BPR Interviews: Ben King

Ben King is the cofounder and outreach director of Amish PAC, a super PAC for conservative Amish voters in swing states such as Pennsylvania and Ohio. He is a former member of the Amish church and currently serves as the CEO of an Amish barn-building business.

 

Donald Trump is, in many ways, the ultimate digital candidate through his use of Twitter and television. How do you inform voters about Donald Trump and keep them updated, given their restrictions on digital media?

 

Primarily, we focus on the issues that they are interested in. We are not trying to educate them on the whole world, on the foreign affairs they don’t care about. We are trying to educate them on how specifically a Clinton versus [a] Trump Administration will affect their way of life. If you look at the [Amish PAC] advertisement in the Lancaster Farming, it lists a few things, like religious freedom, less taxes, less regulation, and abortion…Those [issues] are some that nobody escapes from, regardless of how isolated you are from the world. They pay taxes and are affected by regulation, primarily because there are a lot of them in farming and the construction industry. The EPA has been really hard on farmers in this area. So they can’t escape, regardless [of] if they have cars, electricity, TV, and the things that the rest of us have.

 

What element of Hillary Clinton’s platform does the Amish community most oppose?

 

The number one concern is the liberal social agenda that the Democratic platform is promoting. I don’t know whether it is Hillary Clinton herself that is disliked by the Amish, as much as the policies that the Democratic party is pushing. In the last eight years under Obama, there have been so many things changed about our country that are just opposite from the Amish way of life.

 

How does Hillary Clinton’s gender affect Amish public opinion regarding her campaign?

 

All of us have a worldview based on our experience and the culture that we live in. The Amish culture has large families. So that requires the mom to stay at home and raise the kids while the father earns a living for the family. Based on their worldview and experience, women should not be holding positions of leadership in the church. Really, their primary goal is to raise the family and be the homemaker. That’s their way of life. It doesn’t make sense that a woman would even want to be president.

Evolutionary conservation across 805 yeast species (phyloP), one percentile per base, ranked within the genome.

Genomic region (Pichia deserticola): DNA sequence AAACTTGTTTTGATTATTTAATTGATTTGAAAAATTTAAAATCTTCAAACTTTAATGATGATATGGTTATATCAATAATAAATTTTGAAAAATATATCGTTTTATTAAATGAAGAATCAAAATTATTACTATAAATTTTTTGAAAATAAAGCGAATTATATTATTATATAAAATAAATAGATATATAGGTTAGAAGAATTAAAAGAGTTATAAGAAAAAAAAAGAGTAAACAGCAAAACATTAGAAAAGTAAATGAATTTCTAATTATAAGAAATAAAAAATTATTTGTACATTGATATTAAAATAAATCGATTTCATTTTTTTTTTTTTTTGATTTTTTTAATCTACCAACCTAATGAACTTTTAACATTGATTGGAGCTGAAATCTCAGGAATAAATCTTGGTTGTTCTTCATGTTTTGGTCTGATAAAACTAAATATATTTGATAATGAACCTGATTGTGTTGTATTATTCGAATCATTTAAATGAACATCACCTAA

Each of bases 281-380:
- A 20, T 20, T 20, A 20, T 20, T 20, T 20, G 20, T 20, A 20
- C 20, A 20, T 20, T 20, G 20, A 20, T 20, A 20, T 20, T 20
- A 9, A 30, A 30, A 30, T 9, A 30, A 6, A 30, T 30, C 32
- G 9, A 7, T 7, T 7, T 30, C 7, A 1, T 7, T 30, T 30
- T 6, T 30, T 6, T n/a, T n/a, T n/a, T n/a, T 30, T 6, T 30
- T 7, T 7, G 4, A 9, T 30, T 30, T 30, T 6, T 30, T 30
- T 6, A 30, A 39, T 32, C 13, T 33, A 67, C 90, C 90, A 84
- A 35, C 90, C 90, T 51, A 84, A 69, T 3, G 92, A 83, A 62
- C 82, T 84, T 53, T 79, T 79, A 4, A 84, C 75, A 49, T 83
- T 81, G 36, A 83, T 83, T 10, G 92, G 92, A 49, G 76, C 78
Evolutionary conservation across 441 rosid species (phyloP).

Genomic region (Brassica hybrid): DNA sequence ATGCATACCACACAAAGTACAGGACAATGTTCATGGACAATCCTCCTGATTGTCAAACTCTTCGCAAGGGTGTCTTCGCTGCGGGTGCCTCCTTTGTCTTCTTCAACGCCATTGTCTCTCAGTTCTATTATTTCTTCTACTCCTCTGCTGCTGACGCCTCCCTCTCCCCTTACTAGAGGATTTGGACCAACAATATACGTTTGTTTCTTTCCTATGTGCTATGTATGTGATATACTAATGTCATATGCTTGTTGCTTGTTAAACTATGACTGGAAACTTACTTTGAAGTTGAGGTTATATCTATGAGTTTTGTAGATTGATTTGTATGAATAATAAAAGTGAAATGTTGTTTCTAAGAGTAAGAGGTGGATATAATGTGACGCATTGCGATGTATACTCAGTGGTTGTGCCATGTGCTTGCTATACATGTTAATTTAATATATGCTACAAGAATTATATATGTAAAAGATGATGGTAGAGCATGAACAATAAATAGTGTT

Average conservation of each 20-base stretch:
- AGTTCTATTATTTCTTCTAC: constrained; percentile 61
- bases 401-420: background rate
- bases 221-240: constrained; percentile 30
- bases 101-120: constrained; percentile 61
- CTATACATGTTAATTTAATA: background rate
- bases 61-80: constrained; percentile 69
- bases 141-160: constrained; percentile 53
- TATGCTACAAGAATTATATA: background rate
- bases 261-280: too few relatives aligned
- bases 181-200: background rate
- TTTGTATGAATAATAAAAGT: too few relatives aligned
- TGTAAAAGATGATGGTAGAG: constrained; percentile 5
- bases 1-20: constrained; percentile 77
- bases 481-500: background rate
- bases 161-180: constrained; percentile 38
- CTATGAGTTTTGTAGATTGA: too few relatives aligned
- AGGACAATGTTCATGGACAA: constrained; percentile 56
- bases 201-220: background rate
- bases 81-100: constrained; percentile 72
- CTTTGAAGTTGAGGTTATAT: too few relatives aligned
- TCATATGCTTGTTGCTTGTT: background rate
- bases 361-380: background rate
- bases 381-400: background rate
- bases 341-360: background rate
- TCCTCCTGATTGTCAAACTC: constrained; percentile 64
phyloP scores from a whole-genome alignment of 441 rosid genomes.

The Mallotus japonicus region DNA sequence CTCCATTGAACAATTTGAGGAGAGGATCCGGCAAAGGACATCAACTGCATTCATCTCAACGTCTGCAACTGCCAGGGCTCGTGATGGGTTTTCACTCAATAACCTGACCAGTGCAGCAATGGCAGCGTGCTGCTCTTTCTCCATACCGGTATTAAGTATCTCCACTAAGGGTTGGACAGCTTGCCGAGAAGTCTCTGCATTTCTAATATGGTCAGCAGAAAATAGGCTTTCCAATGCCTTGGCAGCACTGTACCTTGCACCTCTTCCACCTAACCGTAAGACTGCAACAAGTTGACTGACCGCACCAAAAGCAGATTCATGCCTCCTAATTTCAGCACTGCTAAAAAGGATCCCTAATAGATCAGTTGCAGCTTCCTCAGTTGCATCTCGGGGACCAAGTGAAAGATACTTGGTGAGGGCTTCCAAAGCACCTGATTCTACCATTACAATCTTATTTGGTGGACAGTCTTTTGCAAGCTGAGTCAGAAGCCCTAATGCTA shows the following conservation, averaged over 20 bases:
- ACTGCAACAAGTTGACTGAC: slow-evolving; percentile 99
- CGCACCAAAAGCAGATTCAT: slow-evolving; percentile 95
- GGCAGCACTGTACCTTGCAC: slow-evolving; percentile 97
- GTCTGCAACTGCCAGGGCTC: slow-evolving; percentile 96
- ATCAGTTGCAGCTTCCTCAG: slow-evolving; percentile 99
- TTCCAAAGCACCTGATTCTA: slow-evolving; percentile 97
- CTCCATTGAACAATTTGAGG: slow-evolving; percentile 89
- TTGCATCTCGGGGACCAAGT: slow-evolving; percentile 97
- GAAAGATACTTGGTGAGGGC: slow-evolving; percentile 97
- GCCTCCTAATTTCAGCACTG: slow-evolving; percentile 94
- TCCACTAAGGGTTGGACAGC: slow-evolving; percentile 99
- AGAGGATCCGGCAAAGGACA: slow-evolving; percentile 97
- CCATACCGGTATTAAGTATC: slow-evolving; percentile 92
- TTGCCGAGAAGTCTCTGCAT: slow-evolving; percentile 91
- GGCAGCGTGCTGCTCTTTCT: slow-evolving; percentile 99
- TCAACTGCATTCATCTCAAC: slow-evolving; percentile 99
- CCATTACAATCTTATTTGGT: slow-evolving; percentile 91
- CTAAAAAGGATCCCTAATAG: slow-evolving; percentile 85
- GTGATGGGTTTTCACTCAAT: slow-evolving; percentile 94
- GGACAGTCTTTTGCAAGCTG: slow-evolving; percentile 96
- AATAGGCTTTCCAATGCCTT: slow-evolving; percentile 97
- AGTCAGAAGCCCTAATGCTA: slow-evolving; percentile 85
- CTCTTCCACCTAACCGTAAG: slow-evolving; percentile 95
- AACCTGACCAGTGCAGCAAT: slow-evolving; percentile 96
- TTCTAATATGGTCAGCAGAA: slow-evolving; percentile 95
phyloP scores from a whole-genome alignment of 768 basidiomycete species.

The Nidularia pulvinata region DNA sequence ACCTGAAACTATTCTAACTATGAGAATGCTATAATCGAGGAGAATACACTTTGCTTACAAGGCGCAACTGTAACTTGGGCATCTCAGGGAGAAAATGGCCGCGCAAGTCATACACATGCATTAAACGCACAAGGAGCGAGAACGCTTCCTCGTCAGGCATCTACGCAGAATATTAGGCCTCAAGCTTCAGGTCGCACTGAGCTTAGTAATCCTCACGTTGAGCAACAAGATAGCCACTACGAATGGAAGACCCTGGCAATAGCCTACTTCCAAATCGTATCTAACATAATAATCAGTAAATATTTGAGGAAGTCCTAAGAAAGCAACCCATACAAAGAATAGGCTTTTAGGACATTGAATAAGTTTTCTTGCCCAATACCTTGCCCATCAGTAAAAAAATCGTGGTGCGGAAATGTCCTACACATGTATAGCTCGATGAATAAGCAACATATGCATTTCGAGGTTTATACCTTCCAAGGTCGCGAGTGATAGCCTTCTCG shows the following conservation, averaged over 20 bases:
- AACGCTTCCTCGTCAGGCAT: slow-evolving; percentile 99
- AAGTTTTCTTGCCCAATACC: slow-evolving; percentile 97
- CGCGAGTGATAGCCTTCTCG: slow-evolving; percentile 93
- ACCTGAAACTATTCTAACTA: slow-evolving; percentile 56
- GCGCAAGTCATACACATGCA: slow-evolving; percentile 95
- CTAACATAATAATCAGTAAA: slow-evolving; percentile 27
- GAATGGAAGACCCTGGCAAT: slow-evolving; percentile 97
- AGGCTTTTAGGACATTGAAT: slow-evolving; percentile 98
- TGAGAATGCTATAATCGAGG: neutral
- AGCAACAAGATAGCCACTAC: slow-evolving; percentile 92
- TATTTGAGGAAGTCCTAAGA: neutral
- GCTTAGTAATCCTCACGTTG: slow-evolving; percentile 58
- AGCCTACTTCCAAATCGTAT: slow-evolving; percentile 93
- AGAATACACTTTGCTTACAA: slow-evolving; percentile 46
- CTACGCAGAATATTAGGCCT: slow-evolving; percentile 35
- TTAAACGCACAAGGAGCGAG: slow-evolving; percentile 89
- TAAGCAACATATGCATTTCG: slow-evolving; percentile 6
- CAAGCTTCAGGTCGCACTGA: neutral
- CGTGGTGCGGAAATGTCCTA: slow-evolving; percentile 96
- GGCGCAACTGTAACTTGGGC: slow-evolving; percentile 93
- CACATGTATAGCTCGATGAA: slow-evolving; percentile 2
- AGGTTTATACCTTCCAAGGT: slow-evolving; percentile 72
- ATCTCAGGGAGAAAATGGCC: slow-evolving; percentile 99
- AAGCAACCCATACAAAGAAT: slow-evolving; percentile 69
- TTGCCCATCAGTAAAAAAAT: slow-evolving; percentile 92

Does Trump’s business experience particularly appeal to the Amish community?

 

Certainly. A lot of Amish are entrepreneurs. Lancaster County is very well known for its entrepreneurism and small businesses. And certainly that is something that they connect with, and it is something that they are very affected by. Trump will put policies in place, primarily by cutting taxes and reducing regulation, that will really help incentivize people to start businesses. That’s really a huge issue for them.

 

Although you have left the Amish church, you still work among the Amish community. Can you describe your journey from an isolated religious community to an active political participant?

 

When we started our business in 2008, that got me involved with a lot of influential, well-to-do people, who had a different thought process than I did. And the more I talked to those people and learned about their world views and perspectives, it made me educate myself on really “What is truth?” Reading the Bible and digging deep helped me define what is important in life. I haven’t left my faith. I still believe in God and Jesus Christ. But, so far as the practices of wearing certain types of clothing and driving horse and buggy, those types of practices are really irrelevant.

 

There is a lot of fear about all the changes in agenda to fundamentally change our country by removing God from everything. If we remove God from our schools and government, we are going to lose that blessing eventually and we will be like any other empire or nation. It’s really a concern for the next generation that is driving us to get involved…I encourage people to really dig into the history of our country and use some of that knowledge to choose from the candidates we have available for office. For me, it’s very clear that there is a huge difference between Hillary Clinton and Donald Trump. Trump has been a doer his whole life. He built a billion-dollar company. That doesn’t happen by accident. He has the ability to surround himself with great people, and I believe that is what he will do in government. If you look at the rallies that he holds and the people that he is drawing, the diversity in his crowds is really amazing. He’s out there in the trenches really making stuff happen. He’s definitely not a perfect person, and not a perfect candidate, but I’m really excited to see what he makes out of the campaign, and once he wins, what he makes out of his position as president.